It’s not so unimaginable. Okay, maybe you don’t have that extra 10%, or don’t think you do. Start with 5%; start with one can. Start by asking somebody else if they have a can to lend you. But start, anywhere. I mean this is something that’s just easy to do. No one in our community has to go hungry. Even if we’re living here in Montgomery County and there’s not so much hunger here. If we can’t find any here, cross the line folks. There’s plenty in D.C.. What’s wrong with that? How hard is it? It’s not hard at all. So maybe this week you get Bartlett pears rather than exotic pears, and with that extra money you can buy a can of soup for somebody. That’s okay. You’ll live.

What I’m asking you to do now is to begin to formulate how as a community we are going to move into the world. As I explained earlier in the retreat, we are to some degree following a monastic format that was presented to us in Tibet. We have our ordained community. We have our lay community. But it’s never going to fly in that format here. In Tibet, the monasteries were isolated and separate. They experienced a whole different world which did not interface with the community very much. That’s not going to work here. The majority of Buddhists are probably not going to be ordained. So Buddhists have to get involved with the lives of householders. That has to be part of the Buddhist community in as respected and as strong a way as the ordained Sangha. So it would seem to me that while we are searching for a way to express the Buddha’s teachings in our society without fear and hesitation, with compassion and equanimity, let’s also toy with the idea of, as a Sangha, as a spiritual family, as a community, being a visible presence in our world. There should be a place to go to, and someone you can count on, but mostly a good heart in our community.

Copyright © Jetsunma Ahkon Norbu Lhamo All rights reserved

The Foundation of Compassion


The following is an excerpt from a teaching by Jetsunma Ahkon Lhamo called “The Foundation of Bodhicitta”

You have to understand the faults of cyclic existence in order to practice the ultimate bodhicitta. One must truly come to understand and be able to make the commitment that there is a cessation to suffering, but it is not found in revolving endlessly in cyclic existence. It is found in achieving enlightenment. In the state of enlightenment, having abandoned the faults of cyclic existence, the hatred, greed and ignorance and all of those qualities that produce the suffering of cyclic existence, one has effectively ended their involvement with cyclic existence and can come back by choice as a returner in order to be of benefit to others. This is the ultimate bodhicitta, the ultimate kindness.

I think about my teachers and I cannot believe their kindness. . For instance,  when I was recognized as a reincarnate lama,people asked me how I felt about my own recognition.

I said to them, “There are days when I’m not too thrilled with it. To tell you the truth, I wish it could have some other way. It is not what it is cracked up to be.”  When I think about my recognition, I think about one thing that amazes me. I think about my guru. How in the world did he pull the strings to make it happen? I had never heard of him before. He comes from the other side of the world, from India, into my living room and recognizes me. How did he find me?  How did he do that?  What kind of compassion would make that possible?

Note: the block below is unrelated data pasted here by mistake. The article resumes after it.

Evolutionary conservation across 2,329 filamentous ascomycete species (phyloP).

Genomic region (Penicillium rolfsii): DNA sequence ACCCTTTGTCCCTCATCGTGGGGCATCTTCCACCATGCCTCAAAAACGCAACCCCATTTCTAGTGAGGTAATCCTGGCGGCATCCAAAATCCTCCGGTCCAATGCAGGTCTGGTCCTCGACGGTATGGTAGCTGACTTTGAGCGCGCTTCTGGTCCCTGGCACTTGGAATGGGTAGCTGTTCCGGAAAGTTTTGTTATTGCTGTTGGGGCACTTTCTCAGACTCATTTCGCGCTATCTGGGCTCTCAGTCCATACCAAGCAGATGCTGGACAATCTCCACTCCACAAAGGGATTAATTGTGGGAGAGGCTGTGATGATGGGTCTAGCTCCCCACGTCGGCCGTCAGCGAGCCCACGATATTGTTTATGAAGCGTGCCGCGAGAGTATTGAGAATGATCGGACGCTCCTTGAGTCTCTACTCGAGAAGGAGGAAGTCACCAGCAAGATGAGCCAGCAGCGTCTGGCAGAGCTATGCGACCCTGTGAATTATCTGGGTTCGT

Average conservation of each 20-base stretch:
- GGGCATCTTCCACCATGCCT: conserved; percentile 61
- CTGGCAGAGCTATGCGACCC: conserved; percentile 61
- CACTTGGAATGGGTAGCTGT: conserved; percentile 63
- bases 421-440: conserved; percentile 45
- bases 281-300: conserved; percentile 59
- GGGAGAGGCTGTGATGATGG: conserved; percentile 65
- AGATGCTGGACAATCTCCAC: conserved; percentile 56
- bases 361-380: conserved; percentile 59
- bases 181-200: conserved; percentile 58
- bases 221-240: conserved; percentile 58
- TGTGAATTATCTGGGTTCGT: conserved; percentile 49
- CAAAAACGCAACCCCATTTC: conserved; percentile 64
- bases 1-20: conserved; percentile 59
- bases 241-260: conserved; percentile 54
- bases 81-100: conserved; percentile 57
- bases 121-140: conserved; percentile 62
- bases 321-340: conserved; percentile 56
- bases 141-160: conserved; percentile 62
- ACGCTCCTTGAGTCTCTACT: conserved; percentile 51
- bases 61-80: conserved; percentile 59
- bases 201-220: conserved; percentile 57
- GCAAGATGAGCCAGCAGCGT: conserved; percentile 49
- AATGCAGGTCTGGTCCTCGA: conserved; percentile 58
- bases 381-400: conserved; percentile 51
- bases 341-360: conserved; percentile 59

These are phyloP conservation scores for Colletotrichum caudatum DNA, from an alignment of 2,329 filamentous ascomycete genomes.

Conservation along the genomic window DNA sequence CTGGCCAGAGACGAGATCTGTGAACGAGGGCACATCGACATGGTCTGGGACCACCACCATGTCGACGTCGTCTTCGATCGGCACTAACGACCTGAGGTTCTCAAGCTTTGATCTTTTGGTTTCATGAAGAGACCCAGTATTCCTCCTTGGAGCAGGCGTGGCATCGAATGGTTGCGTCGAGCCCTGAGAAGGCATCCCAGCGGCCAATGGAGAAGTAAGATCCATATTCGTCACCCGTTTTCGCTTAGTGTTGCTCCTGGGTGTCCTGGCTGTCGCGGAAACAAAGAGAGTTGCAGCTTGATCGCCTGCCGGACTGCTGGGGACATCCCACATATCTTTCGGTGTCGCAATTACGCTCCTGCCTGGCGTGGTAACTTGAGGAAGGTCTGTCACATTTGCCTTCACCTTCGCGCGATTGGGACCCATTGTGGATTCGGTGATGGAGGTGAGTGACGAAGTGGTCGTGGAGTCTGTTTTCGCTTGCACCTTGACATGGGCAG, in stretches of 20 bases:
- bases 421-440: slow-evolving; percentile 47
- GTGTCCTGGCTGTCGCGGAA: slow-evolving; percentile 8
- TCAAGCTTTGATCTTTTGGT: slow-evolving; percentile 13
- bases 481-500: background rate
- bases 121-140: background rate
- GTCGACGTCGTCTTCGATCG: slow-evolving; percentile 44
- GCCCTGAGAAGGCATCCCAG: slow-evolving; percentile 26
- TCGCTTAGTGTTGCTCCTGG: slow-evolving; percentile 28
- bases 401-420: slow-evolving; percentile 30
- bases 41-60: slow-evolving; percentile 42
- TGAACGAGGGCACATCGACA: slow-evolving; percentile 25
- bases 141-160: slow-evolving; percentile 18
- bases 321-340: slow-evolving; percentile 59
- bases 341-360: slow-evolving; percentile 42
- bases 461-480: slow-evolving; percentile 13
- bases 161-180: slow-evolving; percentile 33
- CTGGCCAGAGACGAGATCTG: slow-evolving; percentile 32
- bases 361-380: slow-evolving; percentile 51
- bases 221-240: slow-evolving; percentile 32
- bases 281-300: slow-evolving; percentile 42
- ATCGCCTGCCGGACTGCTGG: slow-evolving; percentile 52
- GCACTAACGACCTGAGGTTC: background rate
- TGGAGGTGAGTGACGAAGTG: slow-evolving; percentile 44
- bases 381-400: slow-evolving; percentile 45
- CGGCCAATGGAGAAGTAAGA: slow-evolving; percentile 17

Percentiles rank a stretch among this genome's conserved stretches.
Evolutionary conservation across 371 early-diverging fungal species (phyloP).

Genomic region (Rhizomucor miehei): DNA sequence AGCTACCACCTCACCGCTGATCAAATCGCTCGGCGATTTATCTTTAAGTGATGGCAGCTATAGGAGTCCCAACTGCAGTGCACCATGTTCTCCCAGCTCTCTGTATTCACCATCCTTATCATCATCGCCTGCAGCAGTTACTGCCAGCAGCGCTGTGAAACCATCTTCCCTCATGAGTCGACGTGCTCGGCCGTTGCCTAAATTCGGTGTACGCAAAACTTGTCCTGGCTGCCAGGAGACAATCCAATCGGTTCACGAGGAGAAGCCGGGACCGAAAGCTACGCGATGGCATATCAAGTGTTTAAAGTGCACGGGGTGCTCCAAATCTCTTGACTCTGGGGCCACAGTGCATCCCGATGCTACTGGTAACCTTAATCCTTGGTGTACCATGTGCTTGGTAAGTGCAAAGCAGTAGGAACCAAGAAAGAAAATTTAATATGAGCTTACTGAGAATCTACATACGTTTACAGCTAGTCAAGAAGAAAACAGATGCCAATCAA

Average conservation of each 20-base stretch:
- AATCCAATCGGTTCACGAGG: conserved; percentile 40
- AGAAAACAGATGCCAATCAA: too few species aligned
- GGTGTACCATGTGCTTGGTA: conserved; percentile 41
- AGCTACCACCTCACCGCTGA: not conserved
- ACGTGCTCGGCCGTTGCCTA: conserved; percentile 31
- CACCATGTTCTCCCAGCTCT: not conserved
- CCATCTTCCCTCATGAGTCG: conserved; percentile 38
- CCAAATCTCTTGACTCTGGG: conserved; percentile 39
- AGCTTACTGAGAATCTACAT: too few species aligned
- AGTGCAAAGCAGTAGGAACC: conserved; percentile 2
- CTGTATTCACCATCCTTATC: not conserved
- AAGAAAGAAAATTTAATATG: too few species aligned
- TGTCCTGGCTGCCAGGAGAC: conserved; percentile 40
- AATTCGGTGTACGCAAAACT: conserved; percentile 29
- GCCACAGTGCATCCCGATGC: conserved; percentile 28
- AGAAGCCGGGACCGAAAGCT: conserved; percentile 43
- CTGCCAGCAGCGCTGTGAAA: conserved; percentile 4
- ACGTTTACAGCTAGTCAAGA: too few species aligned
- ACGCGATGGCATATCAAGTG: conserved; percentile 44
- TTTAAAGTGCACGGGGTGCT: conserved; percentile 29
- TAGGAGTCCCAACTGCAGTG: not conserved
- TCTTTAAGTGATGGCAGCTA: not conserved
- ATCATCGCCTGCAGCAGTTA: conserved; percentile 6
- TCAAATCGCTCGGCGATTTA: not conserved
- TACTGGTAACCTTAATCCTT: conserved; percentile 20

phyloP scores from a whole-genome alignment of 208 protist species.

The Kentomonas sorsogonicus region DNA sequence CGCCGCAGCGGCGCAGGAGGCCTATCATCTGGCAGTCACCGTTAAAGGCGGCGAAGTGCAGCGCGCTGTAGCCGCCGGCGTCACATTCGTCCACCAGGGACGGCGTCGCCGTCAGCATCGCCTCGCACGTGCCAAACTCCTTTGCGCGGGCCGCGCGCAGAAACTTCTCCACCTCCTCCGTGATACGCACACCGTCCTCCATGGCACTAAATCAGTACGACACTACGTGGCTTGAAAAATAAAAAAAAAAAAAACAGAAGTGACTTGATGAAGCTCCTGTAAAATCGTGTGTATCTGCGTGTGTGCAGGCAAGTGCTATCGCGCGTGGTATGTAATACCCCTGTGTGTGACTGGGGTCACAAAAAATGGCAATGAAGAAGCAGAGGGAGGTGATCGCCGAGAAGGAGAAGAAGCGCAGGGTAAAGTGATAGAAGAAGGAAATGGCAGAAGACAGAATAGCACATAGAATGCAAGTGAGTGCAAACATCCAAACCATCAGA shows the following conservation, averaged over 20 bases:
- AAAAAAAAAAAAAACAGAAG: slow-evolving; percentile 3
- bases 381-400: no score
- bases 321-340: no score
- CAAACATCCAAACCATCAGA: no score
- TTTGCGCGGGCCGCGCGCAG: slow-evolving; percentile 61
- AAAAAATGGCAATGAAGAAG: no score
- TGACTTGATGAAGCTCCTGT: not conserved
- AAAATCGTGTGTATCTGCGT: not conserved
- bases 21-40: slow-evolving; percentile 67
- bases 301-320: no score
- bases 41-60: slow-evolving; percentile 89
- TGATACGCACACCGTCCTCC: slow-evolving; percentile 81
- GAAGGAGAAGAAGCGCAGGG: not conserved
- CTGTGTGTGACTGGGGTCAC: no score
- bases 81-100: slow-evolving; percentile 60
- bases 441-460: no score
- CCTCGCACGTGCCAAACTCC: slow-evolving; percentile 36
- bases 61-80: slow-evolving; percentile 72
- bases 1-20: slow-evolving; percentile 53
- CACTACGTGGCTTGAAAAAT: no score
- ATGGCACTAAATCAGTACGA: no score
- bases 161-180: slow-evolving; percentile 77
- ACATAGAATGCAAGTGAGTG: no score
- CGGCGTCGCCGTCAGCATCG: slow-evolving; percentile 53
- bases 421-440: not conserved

The story that I hear is that when he was a little boy and a young lama engaging in certain practices in the temple in Tibet, he actually said prayers that he could find this incarnation because he witnessed one of the relics from the predecessor of this incarnation. Just due to that prayer because he has such enlightenment, this amazing thing happened. How could I have met him?  How could that have happened?  It’s a miracle. I think about the kindness of such an effort as that. I think of this incredible kindness to be of such a mind that can do something in such an effortless way and have it benefit sentient beings. What practice he must have engaged in! How pure that mind must be! How amazing that he would go through the trouble—ultimate compassion, incredible, ultimate compassion. Unbelievable. He is the only one that could have done that, and he didn’t fault on that responsibility. He did that. That is what I think about that recognition: It is proof of his kindness. Only with the mind of enlightenment can we affect cyclic existence in such a way as to produce enlightenment for others. That is the kind of kindness that I wish to emulate. I wish to throw myself into that. I hope that you do. I hope that you can see the value of that.

This doesn’t mean that you have to wear robes or hole yourself up in a cave somewhere. You practice as you can, the best way that you can. Just give it your best shot. But in order to make your decision you must first understand the faults of cyclic existence. You must understand how cyclic existence develops. And you must understand what the end of suffering actually is and the meaning of ultimate bodhicitta. It means the end of all of it. It means the end of all the cause and effect relationships that create this phenomena.

Copyright © Jetsunma Ahkon Norbu Lhamo All rights reserved